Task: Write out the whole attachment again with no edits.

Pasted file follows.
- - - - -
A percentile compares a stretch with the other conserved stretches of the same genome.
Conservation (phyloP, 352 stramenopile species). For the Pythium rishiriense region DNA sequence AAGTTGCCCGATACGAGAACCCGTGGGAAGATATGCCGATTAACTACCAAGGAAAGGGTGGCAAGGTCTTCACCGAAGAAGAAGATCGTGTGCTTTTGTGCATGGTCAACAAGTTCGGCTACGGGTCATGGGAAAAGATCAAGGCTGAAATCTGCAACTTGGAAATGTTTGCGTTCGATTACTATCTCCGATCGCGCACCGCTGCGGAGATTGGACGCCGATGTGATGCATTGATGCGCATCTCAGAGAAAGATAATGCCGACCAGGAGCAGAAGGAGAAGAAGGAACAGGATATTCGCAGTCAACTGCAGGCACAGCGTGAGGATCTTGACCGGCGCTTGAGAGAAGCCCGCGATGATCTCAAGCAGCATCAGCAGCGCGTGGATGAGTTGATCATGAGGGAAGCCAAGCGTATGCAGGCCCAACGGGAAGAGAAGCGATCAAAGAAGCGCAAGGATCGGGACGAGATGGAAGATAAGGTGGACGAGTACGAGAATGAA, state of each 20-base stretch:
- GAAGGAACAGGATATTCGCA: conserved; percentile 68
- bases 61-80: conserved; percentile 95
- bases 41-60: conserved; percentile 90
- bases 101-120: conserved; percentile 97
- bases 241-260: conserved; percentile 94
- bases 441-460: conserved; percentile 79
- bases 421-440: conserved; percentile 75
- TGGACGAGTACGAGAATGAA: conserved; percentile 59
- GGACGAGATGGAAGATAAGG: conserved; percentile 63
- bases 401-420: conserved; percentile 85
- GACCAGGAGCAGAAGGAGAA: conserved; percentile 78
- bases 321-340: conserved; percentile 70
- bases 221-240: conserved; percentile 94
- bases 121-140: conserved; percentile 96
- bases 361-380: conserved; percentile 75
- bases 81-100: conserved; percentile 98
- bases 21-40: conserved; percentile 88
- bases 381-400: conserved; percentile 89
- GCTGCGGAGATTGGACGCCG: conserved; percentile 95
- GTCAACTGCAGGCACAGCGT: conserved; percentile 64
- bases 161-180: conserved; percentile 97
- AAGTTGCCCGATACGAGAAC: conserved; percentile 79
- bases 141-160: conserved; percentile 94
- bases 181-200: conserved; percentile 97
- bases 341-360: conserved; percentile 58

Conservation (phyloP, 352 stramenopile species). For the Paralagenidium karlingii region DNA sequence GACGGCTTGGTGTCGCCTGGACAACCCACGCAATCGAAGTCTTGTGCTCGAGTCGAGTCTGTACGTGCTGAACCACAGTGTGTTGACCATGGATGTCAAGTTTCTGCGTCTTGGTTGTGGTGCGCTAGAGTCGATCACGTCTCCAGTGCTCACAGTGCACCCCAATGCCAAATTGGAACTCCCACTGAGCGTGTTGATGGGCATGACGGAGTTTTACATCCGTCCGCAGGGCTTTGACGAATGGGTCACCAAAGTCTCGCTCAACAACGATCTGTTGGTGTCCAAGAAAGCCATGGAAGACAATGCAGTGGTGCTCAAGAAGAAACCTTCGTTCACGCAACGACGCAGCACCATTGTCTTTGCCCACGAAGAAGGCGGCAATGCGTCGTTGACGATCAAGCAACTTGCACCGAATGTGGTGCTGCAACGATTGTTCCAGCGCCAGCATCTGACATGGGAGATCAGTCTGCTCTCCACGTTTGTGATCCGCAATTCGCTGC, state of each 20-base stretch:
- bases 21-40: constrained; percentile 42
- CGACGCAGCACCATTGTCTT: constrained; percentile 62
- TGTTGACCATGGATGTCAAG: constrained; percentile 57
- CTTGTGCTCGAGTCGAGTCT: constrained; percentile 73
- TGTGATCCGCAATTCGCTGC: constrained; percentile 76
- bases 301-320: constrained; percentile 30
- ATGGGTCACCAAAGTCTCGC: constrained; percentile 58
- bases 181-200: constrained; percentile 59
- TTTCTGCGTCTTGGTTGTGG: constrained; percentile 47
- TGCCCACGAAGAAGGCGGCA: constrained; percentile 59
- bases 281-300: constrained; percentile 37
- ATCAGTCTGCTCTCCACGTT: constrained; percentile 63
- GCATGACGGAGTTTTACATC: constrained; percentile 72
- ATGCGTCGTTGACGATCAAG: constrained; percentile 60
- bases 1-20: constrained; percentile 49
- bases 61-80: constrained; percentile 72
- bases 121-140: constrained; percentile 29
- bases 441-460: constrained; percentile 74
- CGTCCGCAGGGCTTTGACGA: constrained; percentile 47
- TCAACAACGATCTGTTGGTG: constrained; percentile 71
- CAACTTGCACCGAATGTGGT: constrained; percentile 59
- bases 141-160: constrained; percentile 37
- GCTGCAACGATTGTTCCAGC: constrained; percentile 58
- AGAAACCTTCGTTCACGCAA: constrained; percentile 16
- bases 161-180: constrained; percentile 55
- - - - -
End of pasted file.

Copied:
A percentile compares a stretch with the other conserved stretches of the same genome.
Conservation (phyloP, 352 stramenopile species). For the Pythium rishiriense region DNA sequence AAGTTGCCCGATACGAGAACCCGTGGGAAGATATGCCGATTAACTACCAAGGAAAGGGTGGCAAGGTCTTCACCGAAGAAGAAGATCGTGTGCTTTTGTGCATGGTCAACAAGTTCGGCTACGGGTCATGGGAAAAGATCAAGGCTGAAATCTGCAACTTGGAAATGTTTGCGTTCGATTACTATCTCCGATCGCGCACCGCTGCGGAGATTGGACGCCGATGTGATGCATTGATGCGCATCTCAGAGAAAGATAATGCCGACCAGGAGCAGAAGGAGAAGAAGGAACAGGATATTCGCAGTCAACTGCAGGCACAGCGTGAGGATCTTGACCGGCGCTTGAGAGAAGCCCGCGATGATCTCAAGCAGCATCAGCAGCGCGTGGATGAGTTGATCATGAGGGAAGCCAAGCGTATGCAGGCCCAACGGGAAGAGAAGCGATCAAAGAAGCGCAAGGATCGGGACGAGATGGAAGATAAGGTGGACGAGTACGAGAATGAA, state of each 20-base stretch:
- GAAGGAACAGGATATTCGCA: conserved; percentile 68
- bases 61-80: conserved; percentile 95
- bases 41-60: conserved; percentile 90
- bases 101-120: conserved; percentile 97
- bases 241-260: conserved; percentile 94
- bases 441-460: conserved; percentile 79
- bases 421-440: conserved; percentile 75
- TGGACGAGTACGAGAATGAA: conserved; percentile 59
- GGACGAGATGGAAGATAAGG: conserved; percentile 63
- bases 401-420: conserved; percentile 85
- GACCAGGAGCAGAAGGAGAA: conserved; percentile 78
- bases 321-340: conserved; percentile 70
- bases 221-240: conserved; percentile 94
- bases 121-140: conserved; percentile 96
- bases 361-380: conserved; percentile 75
- bases 81-100: conserved; percentile 98
- bases 21-40: conserved; percentile 88
- bases 381-400: conserved; percentile 89
- GCTGCGGAGATTGGACGCCG: conserved; percentile 95
- GTCAACTGCAGGCACAGCGT: conserved; percentile 64
- bases 161-180: conserved; percentile 97
- AAGTTGCCCGATACGAGAAC: conserved; percentile 79
- bases 141-160: conserved; percentile 94
- bases 181-200: conserved; percentile 97
- bases 341-360: conserved; percentile 58

Conservation (phyloP, 352 stramenopile species). For the Paralagenidium karlingii region DNA sequence GACGGCTTGGTGTCGCCTGGACAACCCACGCAATCGAAGTCTTGTGCTCGAGTCGAGTCTGTACGTGCTGAACCACAGTGTGTTGACCATGGATGTCAAGTTTCTGCGTCTTGGTTGTGGTGCGCTAGAGTCGATCACGTCTCCAGTGCTCACAGTGCACCCCAATGCCAAATTGGAACTCCCACTGAGCGTGTTGATGGGCATGACGGAGTTTTACATCCGTCCGCAGGGCTTTGACGAATGGGTCACCAAAGTCTCGCTCAACAACGATCTGTTGGTGTCCAAGAAAGCCATGGAAGACAATGCAGTGGTGCTCAAGAAGAAACCTTCGTTCACGCAACGACGCAGCACCATTGTCTTTGCCCACGAAGAAGGCGGCAATGCGTCGTTGACGATCAAGCAACTTGCACCGAATGTGGTGCTGCAACGATTGTTCCAGCGCCAGCATCTGACATGGGAGATCAGTCTGCTCTCCACGTTTGTGATCCGCAATTCGCTGC, state of each 20-base stretch:
- bases 21-40: constrained; percentile 42
- CGACGCAGCACCATTGTCTT: constrained; percentile 62
- TGTTGACCATGGATGTCAAG: constrained; percentile 57
- CTTGTGCTCGAGTCGAGTCT: constrained; percentile 73
- TGTGATCCGCAATTCGCTGC: constrained; percentile 76
- bases 301-320: constrained; percentile 30
- ATGGGTCACCAAAGTCTCGC: constrained; percentile 58
- bases 181-200: constrained; percentile 59
- TTTCTGCGTCTTGGTTGTGG: constrained; percentile 47
- TGCCCACGAAGAAGGCGGCA: constrained; percentile 59
- bases 281-300: constrained; percentile 37
- ATCAGTCTGCTCTCCACGTT: constrained; percentile 63
- GCATGACGGAGTTTTACATC: constrained; percentile 72
- ATGCGTCGTTGACGATCAAG: constrained; percentile 60
- bases 1-20: constrained; percentile 49
- bases 61-80: constrained; percentile 72
- bases 121-140: constrained; percentile 29
- bases 441-460: constrained; percentile 74
- CGTCCGCAGGGCTTTGACGA: constrained; percentile 47
- TCAACAACGATCTGTTGGTG: constrained; percentile 71
- CAACTTGCACCGAATGTGGT: constrained; percentile 59
- bases 141-160: constrained; percentile 37
- GCTGCAACGATTGTTCCAGC: constrained; percentile 58
- AGAAACCTTCGTTCACGCAA: constrained; percentile 16
- bases 161-180: constrained; percentile 55